Hormel’s Key Risk Factors
Over the near term, HRL’s results are strongly affected by the cost and supply of pork, a key raw material input. Retail prices of many of HRL’s products don’t fluctuate by more than a few percentage points each year, but its input costs are notoriously volatile.
A virus that kills young pigs sent pork costs flying in 2013-2014 and crimped HRL’s profitability (see the spike in the graph below, which shows swine prices over the last 30 years). However, pork prices have since plunged to reach levels last seen nearly 10 years ago. The price of corn, a key feedstock used in raising hogs, is also near its lowest level since 2010, which encourages hog farmers to expand their herds.
With stable retail prices and plunging pork costs, it’s no wonder that HRL reported 2015 profit growth of 18% despite a 1% decline in sales. The company’s stock also soared by nearly 50% in 2015.
In our opinion, this was driven primarily by luck, not skill. At some point, input cost trends will reverse again. However, with HRL’s stock trading at a forward P/E multiple of 26, investors could be in for a rude awakening whenever an input cost reversal occurs.
Beyond swings in commodity prices, one of the biggest risks facing HRL is shifting consumer preferences for healthier, natural, and organic foods. Walk through just about any grocery store today, and you will notice more organic products on the shelves. Consumers are becoming more aware of what they are eating and are reading more labels. They want to know how their food gets to their plates and how ethical its production process is, especially with meats.
In many cases, this shift is creating opportunities for new players to enter the market. The incumbents have brands associated with processed, unhealthy foods (e.g. SPAM, Dinty Moore). However, they do have size, massive marketing budgets, long-standing customer relationships, and shelf space.
Many incumbents are responding to this threat by acquiring new organic players, and HRL is no exception. For example, in May 2015, HRL bought Applegate Farms, the nation’s leading branded natural and organic meat company, for $774 million. This acquisition provided its Refrigerated Foods segment with a meaningful entrance into the high-growth natural and organic space.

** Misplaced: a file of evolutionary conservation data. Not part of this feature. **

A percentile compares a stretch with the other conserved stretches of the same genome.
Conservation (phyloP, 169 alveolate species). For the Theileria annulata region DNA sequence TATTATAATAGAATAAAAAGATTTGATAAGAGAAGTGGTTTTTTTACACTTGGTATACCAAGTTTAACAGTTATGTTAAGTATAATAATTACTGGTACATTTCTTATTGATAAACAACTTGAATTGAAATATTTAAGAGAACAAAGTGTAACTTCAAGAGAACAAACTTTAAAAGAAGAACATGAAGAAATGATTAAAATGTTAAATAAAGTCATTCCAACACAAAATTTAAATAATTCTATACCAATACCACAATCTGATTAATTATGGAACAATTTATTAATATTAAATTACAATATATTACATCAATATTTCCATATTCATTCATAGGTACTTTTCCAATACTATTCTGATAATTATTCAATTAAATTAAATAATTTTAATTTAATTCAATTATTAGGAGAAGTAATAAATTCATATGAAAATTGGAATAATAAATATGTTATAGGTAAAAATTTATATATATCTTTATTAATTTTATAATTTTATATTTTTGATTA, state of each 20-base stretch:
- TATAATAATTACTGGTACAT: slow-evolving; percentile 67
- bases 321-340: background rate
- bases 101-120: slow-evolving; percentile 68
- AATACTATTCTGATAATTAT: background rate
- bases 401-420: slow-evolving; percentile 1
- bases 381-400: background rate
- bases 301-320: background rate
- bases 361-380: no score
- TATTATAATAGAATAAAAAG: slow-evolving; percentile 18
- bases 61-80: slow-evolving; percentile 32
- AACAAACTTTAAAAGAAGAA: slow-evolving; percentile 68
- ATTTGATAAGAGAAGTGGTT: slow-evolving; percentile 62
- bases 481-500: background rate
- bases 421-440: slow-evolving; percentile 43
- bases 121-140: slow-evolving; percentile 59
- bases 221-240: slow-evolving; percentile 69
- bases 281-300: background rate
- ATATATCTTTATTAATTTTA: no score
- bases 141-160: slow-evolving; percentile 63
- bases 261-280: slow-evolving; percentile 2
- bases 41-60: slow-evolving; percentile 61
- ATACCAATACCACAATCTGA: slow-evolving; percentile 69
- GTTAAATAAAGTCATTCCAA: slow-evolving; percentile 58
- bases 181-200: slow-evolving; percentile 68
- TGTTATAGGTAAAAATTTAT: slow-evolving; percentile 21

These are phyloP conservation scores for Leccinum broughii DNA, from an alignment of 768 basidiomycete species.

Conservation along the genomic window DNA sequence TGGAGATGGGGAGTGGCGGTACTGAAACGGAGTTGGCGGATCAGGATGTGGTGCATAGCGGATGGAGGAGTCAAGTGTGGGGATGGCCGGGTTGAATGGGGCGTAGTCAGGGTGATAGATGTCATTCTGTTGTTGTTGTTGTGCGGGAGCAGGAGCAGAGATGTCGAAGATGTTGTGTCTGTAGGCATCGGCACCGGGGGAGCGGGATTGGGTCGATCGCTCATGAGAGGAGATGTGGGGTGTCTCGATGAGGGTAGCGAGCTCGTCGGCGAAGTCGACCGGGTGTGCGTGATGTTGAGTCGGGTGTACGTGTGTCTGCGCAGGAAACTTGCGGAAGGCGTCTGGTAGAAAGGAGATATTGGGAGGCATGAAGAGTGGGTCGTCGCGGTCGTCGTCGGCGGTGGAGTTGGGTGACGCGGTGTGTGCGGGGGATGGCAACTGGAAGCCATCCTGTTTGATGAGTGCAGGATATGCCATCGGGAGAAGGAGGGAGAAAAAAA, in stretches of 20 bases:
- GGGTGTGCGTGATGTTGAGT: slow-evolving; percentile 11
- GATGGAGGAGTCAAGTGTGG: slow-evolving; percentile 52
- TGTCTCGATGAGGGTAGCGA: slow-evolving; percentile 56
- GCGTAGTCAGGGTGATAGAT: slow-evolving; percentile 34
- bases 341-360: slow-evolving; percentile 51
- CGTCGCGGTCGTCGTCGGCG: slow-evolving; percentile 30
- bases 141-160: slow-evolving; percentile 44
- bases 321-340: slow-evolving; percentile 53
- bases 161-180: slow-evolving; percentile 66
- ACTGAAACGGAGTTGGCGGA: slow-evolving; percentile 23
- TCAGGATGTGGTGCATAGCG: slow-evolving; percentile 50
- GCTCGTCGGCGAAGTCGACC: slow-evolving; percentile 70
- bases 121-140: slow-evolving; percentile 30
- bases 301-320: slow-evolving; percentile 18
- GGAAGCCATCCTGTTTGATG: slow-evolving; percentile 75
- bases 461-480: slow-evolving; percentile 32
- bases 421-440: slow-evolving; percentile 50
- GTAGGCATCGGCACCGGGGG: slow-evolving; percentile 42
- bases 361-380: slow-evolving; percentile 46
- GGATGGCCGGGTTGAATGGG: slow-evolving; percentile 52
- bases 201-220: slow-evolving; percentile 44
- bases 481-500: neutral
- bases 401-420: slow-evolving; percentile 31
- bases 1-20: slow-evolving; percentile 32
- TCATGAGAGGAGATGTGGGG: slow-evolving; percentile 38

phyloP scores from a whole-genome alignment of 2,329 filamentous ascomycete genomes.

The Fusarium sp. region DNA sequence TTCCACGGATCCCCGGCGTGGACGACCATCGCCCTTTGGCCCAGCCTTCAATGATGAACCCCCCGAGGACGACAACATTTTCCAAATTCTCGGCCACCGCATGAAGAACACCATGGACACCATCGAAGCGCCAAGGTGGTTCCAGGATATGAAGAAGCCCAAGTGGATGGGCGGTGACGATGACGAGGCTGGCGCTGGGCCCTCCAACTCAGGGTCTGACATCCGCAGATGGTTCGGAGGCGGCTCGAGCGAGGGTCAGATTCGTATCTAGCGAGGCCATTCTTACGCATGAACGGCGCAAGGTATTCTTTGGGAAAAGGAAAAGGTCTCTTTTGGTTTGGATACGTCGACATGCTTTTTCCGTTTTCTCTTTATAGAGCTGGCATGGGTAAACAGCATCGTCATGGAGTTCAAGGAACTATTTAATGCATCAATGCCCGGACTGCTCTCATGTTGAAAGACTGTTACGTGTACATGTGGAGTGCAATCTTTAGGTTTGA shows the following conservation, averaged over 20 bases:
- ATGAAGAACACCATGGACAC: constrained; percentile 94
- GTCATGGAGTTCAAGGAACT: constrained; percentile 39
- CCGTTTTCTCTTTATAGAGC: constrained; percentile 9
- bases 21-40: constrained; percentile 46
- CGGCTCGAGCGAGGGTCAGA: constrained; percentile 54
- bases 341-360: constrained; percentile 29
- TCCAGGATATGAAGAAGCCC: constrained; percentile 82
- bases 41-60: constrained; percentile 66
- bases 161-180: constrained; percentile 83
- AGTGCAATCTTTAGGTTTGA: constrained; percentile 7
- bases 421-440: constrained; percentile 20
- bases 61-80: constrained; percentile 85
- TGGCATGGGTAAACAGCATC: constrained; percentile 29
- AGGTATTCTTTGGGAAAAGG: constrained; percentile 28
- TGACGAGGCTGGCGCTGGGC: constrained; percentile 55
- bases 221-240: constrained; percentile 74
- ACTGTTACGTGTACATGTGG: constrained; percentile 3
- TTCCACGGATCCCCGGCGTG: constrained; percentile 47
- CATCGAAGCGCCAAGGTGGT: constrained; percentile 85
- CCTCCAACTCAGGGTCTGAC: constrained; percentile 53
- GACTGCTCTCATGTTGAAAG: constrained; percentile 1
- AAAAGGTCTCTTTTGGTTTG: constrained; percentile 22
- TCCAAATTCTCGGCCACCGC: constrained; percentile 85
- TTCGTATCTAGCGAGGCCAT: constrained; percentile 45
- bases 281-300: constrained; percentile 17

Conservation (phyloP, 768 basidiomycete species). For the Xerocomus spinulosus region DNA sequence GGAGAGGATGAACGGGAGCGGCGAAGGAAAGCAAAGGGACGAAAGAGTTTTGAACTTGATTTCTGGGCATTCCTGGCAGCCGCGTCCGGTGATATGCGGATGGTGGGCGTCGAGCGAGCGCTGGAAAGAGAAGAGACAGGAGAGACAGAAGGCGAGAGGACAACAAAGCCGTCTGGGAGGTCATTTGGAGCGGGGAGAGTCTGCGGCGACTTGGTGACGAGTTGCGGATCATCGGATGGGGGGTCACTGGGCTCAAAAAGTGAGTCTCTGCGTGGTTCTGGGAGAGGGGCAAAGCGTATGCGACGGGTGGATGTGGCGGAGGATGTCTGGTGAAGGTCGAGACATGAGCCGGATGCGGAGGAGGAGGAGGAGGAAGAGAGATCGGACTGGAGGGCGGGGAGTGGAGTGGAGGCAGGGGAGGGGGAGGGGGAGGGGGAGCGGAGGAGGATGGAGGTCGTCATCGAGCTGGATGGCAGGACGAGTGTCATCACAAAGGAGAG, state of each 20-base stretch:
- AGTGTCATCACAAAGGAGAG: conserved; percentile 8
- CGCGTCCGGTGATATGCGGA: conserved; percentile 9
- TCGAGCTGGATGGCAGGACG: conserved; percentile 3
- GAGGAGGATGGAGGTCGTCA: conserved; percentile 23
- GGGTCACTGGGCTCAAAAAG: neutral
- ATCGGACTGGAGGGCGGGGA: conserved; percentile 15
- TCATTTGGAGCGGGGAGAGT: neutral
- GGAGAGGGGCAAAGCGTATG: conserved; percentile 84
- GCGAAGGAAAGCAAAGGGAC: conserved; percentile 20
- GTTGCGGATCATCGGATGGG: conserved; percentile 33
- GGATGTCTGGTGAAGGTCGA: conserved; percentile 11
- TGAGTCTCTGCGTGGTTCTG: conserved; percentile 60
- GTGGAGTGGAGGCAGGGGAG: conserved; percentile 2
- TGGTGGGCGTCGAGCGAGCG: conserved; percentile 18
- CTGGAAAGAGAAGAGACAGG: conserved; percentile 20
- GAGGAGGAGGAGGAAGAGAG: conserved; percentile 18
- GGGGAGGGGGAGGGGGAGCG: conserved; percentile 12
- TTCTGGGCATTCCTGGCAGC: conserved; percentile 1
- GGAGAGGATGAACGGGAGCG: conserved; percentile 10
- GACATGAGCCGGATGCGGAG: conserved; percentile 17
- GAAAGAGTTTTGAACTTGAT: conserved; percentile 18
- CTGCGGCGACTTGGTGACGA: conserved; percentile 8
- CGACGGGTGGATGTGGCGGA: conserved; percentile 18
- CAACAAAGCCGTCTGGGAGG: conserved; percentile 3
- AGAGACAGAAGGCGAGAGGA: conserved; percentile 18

Whether or not HRL can achieve success by acquiring and attempting to grow natural and organic brands is anyone’s guess. We would imagine that these businesses have very different cultures and processes, but it could turn out to be a successful capital allocation decision.
For now, we will continue watching HRL’s organic sales growth rate to see if the company can successfully adapt its product mix to meet consumers’ increased desire for healthier foods. The company already has exposure to some of the “healthier” areas of the market (e.g. turkey, natural peanut butter, perishables), but we estimate that the majority of its sales mix is neutral at best.
We analyze 25+ years of dividend data and 10+ years of fundamental data to understand the safety and growth prospects of a dividend. HRL’s long-term dividend and fundamental data charts can all be seen by clicking here.
Dividend Safety Score
Our Safety Score answers the question, “Is the current dividend payment safe?” We look at factors such as current and historical EPS and FCF payout ratios, debt levels, free cash flow generation, industry cyclicality, ROIC trends, and more. Scores of 50 are average, 75 or higher is very good, and 25 or lower is considered weak.
HRL has one of the safest dividends investors can find with a dividend Safety Score of 98.
Over the last four quarters, HRL’s dividend has consumed 41% of its earnings and 31% of its free cash flow. These low payout ratios provide plenty of safety and room for HRL to keep growing its dividend.